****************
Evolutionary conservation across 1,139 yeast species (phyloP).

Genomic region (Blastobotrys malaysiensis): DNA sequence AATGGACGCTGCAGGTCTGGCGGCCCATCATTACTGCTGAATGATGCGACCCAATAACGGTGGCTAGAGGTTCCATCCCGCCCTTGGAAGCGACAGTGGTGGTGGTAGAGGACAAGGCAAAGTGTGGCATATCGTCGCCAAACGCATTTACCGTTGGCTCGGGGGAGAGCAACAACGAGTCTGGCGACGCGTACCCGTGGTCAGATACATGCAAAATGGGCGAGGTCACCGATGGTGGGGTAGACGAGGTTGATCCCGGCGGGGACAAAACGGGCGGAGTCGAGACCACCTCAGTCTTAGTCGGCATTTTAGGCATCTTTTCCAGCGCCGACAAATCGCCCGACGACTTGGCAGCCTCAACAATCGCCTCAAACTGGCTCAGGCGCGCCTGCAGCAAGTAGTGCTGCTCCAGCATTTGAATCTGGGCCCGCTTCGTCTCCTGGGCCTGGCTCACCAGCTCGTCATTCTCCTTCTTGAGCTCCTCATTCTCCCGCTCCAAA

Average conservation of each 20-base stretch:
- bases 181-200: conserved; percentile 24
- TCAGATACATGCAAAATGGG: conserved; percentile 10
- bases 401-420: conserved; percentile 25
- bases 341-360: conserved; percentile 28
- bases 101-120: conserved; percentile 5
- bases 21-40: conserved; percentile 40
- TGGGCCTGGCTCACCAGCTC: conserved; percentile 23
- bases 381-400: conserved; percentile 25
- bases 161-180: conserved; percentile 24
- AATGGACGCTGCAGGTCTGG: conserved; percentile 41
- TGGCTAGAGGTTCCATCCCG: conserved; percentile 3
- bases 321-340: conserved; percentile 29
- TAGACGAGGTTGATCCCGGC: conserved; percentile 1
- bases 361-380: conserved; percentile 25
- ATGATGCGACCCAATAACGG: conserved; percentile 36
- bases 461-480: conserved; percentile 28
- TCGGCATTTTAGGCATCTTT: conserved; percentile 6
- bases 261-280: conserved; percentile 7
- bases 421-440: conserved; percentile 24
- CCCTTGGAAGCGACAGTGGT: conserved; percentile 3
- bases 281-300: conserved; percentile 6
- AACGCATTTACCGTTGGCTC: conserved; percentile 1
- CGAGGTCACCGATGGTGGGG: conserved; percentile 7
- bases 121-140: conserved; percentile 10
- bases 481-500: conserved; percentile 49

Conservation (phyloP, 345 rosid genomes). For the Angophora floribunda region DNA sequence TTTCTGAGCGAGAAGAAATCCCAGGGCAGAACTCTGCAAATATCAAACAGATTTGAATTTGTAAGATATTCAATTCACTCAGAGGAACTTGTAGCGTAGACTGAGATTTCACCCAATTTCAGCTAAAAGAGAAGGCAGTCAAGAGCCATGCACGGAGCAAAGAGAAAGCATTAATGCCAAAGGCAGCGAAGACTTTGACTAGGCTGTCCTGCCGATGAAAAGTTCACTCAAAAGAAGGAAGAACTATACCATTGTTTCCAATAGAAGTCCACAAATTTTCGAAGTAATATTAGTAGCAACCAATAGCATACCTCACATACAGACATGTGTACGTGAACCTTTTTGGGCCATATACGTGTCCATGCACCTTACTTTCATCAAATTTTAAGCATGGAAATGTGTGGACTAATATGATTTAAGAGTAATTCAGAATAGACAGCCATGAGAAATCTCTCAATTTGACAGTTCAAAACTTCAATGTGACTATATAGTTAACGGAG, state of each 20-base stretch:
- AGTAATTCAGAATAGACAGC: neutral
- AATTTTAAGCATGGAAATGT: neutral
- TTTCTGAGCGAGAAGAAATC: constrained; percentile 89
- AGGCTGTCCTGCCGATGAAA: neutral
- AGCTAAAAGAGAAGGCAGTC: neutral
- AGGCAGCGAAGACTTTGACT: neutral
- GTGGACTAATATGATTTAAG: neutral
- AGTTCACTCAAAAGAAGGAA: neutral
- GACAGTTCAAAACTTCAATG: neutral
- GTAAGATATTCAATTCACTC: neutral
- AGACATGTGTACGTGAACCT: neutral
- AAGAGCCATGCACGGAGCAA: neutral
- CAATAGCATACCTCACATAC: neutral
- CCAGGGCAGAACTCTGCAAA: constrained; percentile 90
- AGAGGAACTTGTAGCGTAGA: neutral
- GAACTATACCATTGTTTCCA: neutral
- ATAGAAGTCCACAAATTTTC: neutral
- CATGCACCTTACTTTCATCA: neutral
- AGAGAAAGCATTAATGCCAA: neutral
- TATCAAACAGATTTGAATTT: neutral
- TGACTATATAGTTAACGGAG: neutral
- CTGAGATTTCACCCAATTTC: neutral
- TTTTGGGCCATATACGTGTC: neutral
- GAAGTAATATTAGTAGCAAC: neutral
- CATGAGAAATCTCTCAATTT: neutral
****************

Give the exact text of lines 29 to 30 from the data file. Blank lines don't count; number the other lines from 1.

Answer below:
Conservation (phyloP, 345 rosid genomes). For the Angophora floribunda region DNA sequence TTTCTGAGCGAGAAGAAATCCCAGGGCAGAACTCTGCAAATATCAAACAGATTTGAATTTGTAAGATATTCAATTCACTCAGAGGAACTTGTAGCGTAGACTGAGATTTCACCCAATTTCAGCTAAAAGAGAAGGCAGTCAAGAGCCATGCACGGAGCAAAGAGAAAGCATTAATGCCAAAGGCAGCGAAGACTTTGACTAGGCTGTCCTGCCGATGAAAAGTTCACTCAAAAGAAGGAAGAACTATACCATTGTTTCCAATAGAAGTCCACAAATTTTCGAAGTAATATTAGTAGCAACCAATAGCATACCTCACATACAGACATGTGTACGTGAACCTTTTTGGGCCATATACGTGTCCATGCACCTTACTTTCATCAAATTTTAAGCATGGAAATGTGTGGACTAATATGATTTAAGAGTAATTCAGAATAGACAGCCATGAGAAATCTCTCAATTTGACAGTTCAAAACTTCAATGTGACTATATAGTTAACGGAG, state of each 20-base stretch:
- AGTAATTCAGAATAGACAGC: neutral